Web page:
How to solve a problem like rallying? That most noble of motorsports: not merely driver pitted against rival driver in a controlled environment, but a partnership of two human beings, trusting each other implicitly in the face of potentially mortal danger. Man and machine battling not just to be the fastest of all from point A to point B, but to conquer the conditions and the natural environment, too. Motorsport to the original template.
But something’s not right with rallying. Sure, it’s become almost fashionable to knock it, so we’ll aim to be a bit more constructive than that, but when Messrs Meaden, Barker, Vivian, Goodwin, Ingram and Beaumont, and yours truly, get round a table, a pattern emerges. Well, apart from the wily old Viv, that is: ‘Still the only place you can witness genius driving and the deployment of giant cojones together,’ he opines. ‘Splendid. Wouldn’t change a thing.’ Somehow I think the rest of us are going to have a different view...
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You’ll often hear the phrase ‘I don’t know where to watch it’ applied to modern rallying, a perception based on the time when the WRC disappeared from terrestrial programming. In fact, there’s a variety of ways to watch: highlights are on Channel 5 and BT Sport in the UK, while there’s also coverage on Red Bull TV (online) and on the sport’s dedicated online portal (WRC+), which also enables all sorts of data to be accessed – although you’ll have to buy a subscription.
Rallying is crying out for the sort of fan interaction enabled by the modern world of smartphones and social media content. It’s a sport on a large scale, often elusive to cover – and far too expensive we’re always being told. But surely modern technology, from smartphones to drones, offers so many solutions.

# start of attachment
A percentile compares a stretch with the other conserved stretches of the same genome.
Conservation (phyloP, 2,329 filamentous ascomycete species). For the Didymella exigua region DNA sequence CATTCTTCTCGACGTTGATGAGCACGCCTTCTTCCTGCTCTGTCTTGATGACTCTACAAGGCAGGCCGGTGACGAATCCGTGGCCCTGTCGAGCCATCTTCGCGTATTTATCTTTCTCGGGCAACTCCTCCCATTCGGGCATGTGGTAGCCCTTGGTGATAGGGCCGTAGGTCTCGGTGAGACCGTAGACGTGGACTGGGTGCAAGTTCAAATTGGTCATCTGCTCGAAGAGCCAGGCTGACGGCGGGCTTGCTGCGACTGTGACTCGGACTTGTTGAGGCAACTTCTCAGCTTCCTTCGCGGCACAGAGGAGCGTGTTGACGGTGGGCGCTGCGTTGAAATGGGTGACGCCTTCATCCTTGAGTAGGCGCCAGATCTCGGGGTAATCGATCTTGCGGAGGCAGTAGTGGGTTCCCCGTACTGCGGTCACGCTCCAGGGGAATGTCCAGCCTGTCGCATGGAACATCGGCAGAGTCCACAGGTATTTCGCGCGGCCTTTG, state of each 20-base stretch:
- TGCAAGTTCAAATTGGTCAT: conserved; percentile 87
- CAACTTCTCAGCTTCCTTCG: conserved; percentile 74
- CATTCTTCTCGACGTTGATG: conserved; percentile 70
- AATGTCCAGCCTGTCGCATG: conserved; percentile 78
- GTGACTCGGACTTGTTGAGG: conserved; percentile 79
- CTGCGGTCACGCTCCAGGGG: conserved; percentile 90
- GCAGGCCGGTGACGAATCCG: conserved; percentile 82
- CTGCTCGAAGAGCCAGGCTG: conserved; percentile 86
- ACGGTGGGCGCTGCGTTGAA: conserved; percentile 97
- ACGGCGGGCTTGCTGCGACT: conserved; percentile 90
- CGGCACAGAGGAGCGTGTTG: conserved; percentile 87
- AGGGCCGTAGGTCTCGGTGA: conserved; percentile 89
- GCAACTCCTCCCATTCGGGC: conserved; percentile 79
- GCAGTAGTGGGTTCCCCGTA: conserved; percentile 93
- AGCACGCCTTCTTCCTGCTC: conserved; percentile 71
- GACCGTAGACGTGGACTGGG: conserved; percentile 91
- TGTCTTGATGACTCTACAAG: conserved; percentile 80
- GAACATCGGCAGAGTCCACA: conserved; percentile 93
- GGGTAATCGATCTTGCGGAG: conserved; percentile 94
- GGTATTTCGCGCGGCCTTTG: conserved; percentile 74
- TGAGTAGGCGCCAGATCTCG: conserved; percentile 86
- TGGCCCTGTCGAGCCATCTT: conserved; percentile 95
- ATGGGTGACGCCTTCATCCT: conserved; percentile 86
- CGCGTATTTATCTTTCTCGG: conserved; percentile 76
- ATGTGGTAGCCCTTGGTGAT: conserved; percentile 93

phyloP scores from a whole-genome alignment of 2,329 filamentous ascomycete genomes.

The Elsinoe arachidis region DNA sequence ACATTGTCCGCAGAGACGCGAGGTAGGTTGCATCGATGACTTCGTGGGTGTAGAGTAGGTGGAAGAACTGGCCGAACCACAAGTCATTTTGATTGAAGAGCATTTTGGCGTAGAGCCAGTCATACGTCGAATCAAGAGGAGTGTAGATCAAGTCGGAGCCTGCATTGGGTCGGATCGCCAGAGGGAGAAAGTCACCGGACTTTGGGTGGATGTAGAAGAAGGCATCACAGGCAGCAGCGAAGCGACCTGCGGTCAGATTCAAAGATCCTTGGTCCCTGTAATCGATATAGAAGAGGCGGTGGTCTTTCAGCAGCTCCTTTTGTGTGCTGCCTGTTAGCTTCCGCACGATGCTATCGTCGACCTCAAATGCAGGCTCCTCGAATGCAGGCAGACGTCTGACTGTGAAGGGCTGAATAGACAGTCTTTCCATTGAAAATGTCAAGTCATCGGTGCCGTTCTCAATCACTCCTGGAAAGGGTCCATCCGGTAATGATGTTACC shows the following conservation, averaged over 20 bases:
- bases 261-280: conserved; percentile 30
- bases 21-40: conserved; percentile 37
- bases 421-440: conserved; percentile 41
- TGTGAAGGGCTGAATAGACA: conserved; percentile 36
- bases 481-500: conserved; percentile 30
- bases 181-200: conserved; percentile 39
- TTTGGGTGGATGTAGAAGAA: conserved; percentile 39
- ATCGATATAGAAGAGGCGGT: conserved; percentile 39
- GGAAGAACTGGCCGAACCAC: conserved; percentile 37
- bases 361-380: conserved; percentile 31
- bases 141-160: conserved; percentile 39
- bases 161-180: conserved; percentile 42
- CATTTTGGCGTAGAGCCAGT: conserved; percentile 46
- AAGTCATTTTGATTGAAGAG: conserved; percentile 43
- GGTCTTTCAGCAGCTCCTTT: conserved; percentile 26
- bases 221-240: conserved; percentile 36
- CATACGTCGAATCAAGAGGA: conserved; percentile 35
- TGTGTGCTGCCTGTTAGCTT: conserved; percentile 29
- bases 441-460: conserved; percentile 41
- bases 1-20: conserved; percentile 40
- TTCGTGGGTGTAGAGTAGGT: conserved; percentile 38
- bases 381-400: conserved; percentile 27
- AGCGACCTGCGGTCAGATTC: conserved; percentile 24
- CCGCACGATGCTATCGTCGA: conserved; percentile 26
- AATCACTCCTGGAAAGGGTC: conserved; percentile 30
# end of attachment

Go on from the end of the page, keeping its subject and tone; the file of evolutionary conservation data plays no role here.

Will Beaumont makes a sound point about the nature of the coverage: ‘I prefer the old style of rally coverage, where you’d see each car go around the same corner one after another before moving on to another corner. That way you got to see how each car and driver drove, their different styles. The modern WRC show of quick cuts, on-board crash footage and slow-mo jumps is much more spectacular and more inclusive, but it doesn’t satisfy the nerdy urge to compare the cars and drivers.’
There’s no doubt that rallying has especially suffered in the UK. In much of Europe, the sport’s top echelon enjoys a much healthier following, bolstered by the success of drivers from those countries – the ‘Loeb effect’ in France, for example. But UK rallying had its guts ripped out with the tragic demise of World Champions Richard Burns and Colin McRae. Their loss, and that of their mainstream media-attracting star quality, still casts a shadow over the sport.
It’s clear, though, that what we really don’t like are the cars. Specifically, the fact that they’re nothing like the ones we can actually buy. How ironic, given that the 2017 regulations, with their boost in power to nearly 400bhp and wild aero devices, were meant to put the Group B flavour back into the WRC. It seems all they’ve achieved is to turn us off.
‘What I loved about rallying was the connection between road and rally cars,’ says Meaden, getting all misty eyed. ‘Group A was the zenith for me, but even Group B cars were road cars, albeit built in very small numbers. The first WRC cars were cracking things, but as soon as manufacturers don’t have to build the cars they compete with, I tend to switch off.’